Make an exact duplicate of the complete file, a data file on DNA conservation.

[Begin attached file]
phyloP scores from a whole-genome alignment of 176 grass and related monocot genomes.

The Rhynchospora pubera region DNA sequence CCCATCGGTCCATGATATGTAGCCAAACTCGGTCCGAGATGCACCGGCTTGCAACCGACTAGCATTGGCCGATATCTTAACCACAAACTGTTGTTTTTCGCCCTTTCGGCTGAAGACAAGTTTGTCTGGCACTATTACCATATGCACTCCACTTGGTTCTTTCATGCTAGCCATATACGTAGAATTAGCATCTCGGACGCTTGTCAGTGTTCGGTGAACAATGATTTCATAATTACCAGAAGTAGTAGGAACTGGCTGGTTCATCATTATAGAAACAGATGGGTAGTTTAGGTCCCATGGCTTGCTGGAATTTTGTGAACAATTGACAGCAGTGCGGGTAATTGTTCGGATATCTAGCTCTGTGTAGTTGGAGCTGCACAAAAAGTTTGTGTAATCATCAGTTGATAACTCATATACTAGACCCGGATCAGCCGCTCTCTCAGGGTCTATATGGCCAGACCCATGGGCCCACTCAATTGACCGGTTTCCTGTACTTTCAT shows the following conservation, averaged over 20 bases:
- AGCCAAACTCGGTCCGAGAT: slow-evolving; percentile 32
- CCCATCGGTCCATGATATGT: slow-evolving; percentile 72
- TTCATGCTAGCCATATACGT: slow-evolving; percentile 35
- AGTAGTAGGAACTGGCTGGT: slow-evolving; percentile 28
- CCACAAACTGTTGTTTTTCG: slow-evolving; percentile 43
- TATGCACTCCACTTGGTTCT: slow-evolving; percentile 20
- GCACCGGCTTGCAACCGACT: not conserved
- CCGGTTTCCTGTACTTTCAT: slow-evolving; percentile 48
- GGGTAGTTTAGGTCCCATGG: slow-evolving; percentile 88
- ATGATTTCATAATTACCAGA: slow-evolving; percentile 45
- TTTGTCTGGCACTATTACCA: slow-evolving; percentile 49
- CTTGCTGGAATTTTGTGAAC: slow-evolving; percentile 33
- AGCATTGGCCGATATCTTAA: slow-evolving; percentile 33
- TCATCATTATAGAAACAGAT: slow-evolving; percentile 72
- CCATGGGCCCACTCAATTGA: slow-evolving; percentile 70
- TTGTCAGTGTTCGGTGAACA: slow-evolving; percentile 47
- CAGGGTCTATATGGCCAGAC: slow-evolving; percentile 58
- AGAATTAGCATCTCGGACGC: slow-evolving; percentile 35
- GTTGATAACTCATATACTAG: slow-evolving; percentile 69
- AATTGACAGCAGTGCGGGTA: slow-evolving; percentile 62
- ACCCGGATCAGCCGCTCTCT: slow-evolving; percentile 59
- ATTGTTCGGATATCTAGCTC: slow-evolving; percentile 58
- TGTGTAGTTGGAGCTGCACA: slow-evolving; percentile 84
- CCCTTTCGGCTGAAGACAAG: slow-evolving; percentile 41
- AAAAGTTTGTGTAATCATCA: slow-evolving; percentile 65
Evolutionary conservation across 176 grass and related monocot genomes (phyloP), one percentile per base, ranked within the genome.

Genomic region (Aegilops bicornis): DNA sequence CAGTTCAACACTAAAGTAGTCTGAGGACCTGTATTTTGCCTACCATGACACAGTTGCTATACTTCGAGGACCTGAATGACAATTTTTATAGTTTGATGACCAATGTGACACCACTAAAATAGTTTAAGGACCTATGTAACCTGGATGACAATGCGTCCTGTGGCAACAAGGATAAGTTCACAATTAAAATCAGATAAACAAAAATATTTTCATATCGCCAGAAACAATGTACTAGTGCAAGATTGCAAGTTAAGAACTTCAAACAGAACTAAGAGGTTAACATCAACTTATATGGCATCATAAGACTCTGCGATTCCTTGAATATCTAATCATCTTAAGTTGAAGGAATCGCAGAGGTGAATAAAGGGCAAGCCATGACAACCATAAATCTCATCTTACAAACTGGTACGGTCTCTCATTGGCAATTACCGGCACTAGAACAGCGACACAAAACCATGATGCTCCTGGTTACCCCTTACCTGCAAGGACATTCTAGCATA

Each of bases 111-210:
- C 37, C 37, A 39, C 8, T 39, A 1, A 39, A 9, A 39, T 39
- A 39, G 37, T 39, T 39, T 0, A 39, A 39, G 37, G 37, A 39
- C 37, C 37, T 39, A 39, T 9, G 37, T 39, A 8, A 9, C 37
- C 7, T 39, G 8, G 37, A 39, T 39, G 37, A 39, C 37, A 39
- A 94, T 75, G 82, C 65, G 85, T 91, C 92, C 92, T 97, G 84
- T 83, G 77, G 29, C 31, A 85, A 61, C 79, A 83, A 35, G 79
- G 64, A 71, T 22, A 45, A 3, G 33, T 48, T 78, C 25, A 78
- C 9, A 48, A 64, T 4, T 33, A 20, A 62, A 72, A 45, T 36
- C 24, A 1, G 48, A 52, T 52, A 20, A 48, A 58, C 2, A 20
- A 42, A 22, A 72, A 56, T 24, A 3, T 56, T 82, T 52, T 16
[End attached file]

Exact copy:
phyloP scores from a whole-genome alignment of 176 grass and related monocot genomes.

The Rhynchospora pubera region DNA sequence CCCATCGGTCCATGATATGTAGCCAAACTCGGTCCGAGATGCACCGGCTTGCAACCGACTAGCATTGGCCGATATCTTAACCACAAACTGTTGTTTTTCGCCCTTTCGGCTGAAGACAAGTTTGTCTGGCACTATTACCATATGCACTCCACTTGGTTCTTTCATGCTAGCCATATACGTAGAATTAGCATCTCGGACGCTTGTCAGTGTTCGGTGAACAATGATTTCATAATTACCAGAAGTAGTAGGAACTGGCTGGTTCATCATTATAGAAACAGATGGGTAGTTTAGGTCCCATGGCTTGCTGGAATTTTGTGAACAATTGACAGCAGTGCGGGTAATTGTTCGGATATCTAGCTCTGTGTAGTTGGAGCTGCACAAAAAGTTTGTGTAATCATCAGTTGATAACTCATATACTAGACCCGGATCAGCCGCTCTCTCAGGGTCTATATGGCCAGACCCATGGGCCCACTCAATTGACCGGTTTCCTGTACTTTCAT shows the following conservation, averaged over 20 bases:
- AGCCAAACTCGGTCCGAGAT: slow-evolving; percentile 32
- CCCATCGGTCCATGATATGT: slow-evolving; percentile 72
- TTCATGCTAGCCATATACGT: slow-evolving; percentile 35
- AGTAGTAGGAACTGGCTGGT: slow-evolving; percentile 28
- CCACAAACTGTTGTTTTTCG: slow-evolving; percentile 43
- TATGCACTCCACTTGGTTCT: slow-evolving; percentile 20
- GCACCGGCTTGCAACCGACT: not conserved
- CCGGTTTCCTGTACTTTCAT: slow-evolving; percentile 48
- GGGTAGTTTAGGTCCCATGG: slow-evolving; percentile 88
- ATGATTTCATAATTACCAGA: slow-evolving; percentile 45
- TTTGTCTGGCACTATTACCA: slow-evolving; percentile 49
- CTTGCTGGAATTTTGTGAAC: slow-evolving; percentile 33
- AGCATTGGCCGATATCTTAA: slow-evolving; percentile 33
- TCATCATTATAGAAACAGAT: slow-evolving; percentile 72
- CCATGGGCCCACTCAATTGA: slow-evolving; percentile 70
- TTGTCAGTGTTCGGTGAACA: slow-evolving; percentile 47
- CAGGGTCTATATGGCCAGAC: slow-evolving; percentile 58
- AGAATTAGCATCTCGGACGC: slow-evolving; percentile 35
- GTTGATAACTCATATACTAG: slow-evolving; percentile 69
- AATTGACAGCAGTGCGGGTA: slow-evolving; percentile 62
- ACCCGGATCAGCCGCTCTCT: slow-evolving; percentile 59
- ATTGTTCGGATATCTAGCTC: slow-evolving; percentile 58
- TGTGTAGTTGGAGCTGCACA: slow-evolving; percentile 84
- CCCTTTCGGCTGAAGACAAG: slow-evolving; percentile 41
- AAAAGTTTGTGTAATCATCA: slow-evolving; percentile 65
Evolutionary conservation across 176 grass and related monocot genomes (phyloP), one percentile per base, ranked within the genome.

Genomic region (Aegilops bicornis): DNA sequence CAGTTCAACACTAAAGTAGTCTGAGGACCTGTATTTTGCCTACCATGACACAGTTGCTATACTTCGAGGACCTGAATGACAATTTTTATAGTTTGATGACCAATGTGACACCACTAAAATAGTTTAAGGACCTATGTAACCTGGATGACAATGCGTCCTGTGGCAACAAGGATAAGTTCACAATTAAAATCAGATAAACAAAAATATTTTCATATCGCCAGAAACAATGTACTAGTGCAAGATTGCAAGTTAAGAACTTCAAACAGAACTAAGAGGTTAACATCAACTTATATGGCATCATAAGACTCTGCGATTCCTTGAATATCTAATCATCTTAAGTTGAAGGAATCGCAGAGGTGAATAAAGGGCAAGCCATGACAACCATAAATCTCATCTTACAAACTGGTACGGTCTCTCATTGGCAATTACCGGCACTAGAACAGCGACACAAAACCATGATGCTCCTGGTTACCCCTTACCTGCAAGGACATTCTAGCATA

Each of bases 111-210:
- C 37, C 37, A 39, C 8, T 39, A 1, A 39, A 9, A 39, T 39
- A 39, G 37, T 39, T 39, T 0, A 39, A 39, G 37, G 37, A 39
- C 37, C 37, T 39, A 39, T 9, G 37, T 39, A 8, A 9, C 37
- C 7, T 39, G 8, G 37, A 39, T 39, G 37, A 39, C 37, A 39
- A 94, T 75, G 82, C 65, G 85, T 91, C 92, C 92, T 97, G 84
- T 83, G 77, G 29, C 31, A 85, A 61, C 79, A 83, A 35, G 79
- G 64, A 71, T 22, A 45, A 3, G 33, T 48, T 78, C 25, A 78
- C 9, A 48, A 64, T 4, T 33, A 20, A 62, A 72, A 45, T 36
- C 24, A 1, G 48, A 52, T 52, A 20, A 48, A 58, C 2, A 20
- A 42, A 22, A 72, A 56, T 24, A 3, T 56, T 82, T 52, T 16